The Moncton Fire Department has cut back on the number of 911 calls it responds to by about 30 per cent.
Chief Eric Arsenault says the crews are still going out to all life-threatening situations because that's what they are trained to do.
But it's too dangerous to send a big, heavy fire truck racing down city streets to cases of broken ankles or other situations that can be handled by Ambulance New Brunswick, he said.
"Every time a fire truck leaves a fire station with lights and sirens [activated], it's dangerous. It's dangerous for the public and it's dangerous for the firefighters," said Arsenault.
The trucks can't stop easily when they are moving quickly and he wants to avoid the possibility of an accident if it's not a life or death situation, he said.
'If we can reduce the number of times that firefighters respond in an emergency mode, it does make it safer for everybody involved.' —Chief Eric Arsenault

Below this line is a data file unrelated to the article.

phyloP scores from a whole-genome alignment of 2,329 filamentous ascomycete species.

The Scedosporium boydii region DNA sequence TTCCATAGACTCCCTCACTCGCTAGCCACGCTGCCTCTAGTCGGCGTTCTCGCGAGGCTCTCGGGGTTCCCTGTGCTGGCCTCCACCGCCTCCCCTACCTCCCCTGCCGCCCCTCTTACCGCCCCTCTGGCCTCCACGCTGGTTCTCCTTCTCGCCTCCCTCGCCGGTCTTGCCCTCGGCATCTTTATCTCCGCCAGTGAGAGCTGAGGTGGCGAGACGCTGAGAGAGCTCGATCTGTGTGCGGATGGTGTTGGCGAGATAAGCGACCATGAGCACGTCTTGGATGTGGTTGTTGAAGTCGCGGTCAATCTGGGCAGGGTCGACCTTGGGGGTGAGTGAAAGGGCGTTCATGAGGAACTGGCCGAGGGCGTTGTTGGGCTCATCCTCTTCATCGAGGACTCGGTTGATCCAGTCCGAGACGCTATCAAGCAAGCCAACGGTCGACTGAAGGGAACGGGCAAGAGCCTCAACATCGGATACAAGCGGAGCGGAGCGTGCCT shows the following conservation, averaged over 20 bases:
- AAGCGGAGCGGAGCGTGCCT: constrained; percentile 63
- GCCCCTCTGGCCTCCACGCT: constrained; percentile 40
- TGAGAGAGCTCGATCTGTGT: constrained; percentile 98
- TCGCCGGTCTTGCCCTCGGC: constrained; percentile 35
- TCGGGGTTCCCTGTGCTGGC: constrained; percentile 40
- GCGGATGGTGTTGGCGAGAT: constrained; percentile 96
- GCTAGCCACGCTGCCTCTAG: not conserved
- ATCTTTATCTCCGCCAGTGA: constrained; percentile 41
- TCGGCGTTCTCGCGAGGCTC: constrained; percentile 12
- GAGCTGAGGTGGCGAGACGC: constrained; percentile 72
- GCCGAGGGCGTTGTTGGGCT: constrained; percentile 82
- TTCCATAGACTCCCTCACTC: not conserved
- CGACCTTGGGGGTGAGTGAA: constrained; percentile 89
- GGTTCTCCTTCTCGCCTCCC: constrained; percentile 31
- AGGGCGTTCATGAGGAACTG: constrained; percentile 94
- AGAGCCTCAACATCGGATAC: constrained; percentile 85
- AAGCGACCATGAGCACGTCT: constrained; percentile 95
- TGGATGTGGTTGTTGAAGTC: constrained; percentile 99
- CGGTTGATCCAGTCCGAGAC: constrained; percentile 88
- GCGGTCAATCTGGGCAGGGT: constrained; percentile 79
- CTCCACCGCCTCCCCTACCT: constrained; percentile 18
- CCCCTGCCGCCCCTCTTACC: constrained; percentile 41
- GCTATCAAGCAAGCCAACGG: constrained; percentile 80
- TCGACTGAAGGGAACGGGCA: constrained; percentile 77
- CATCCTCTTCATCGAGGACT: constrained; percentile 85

"If we can reduce that risk, if we can reduce the number of times that firefighters respond in an emergency mode, it does make it safer for everybody involved," said Arsenault.
Moncton firefighters had been responding to as many as 4,000 emergency calls per year, he said.
The fire department started responding to 911 calls in 1996.
The idea was that with five fire stations spread out across the city, firefighters can cover 80 per cent of the greater Moncton area in four minutes or less, 80 per cent of the time. And that could make a difference for people suffering heart attacks or other situations where a fast response could save a life, said Arsenault.
But many of the calls were not really life-threatening, he said.
"If I trip and twist my ankle or break an arm, that's not the type of call that a firefighter necessarily can make a difference," he said.
By working with the 911 dispatchers, the fire department has reduced the number of calls to firefighters by nearly a third, he said.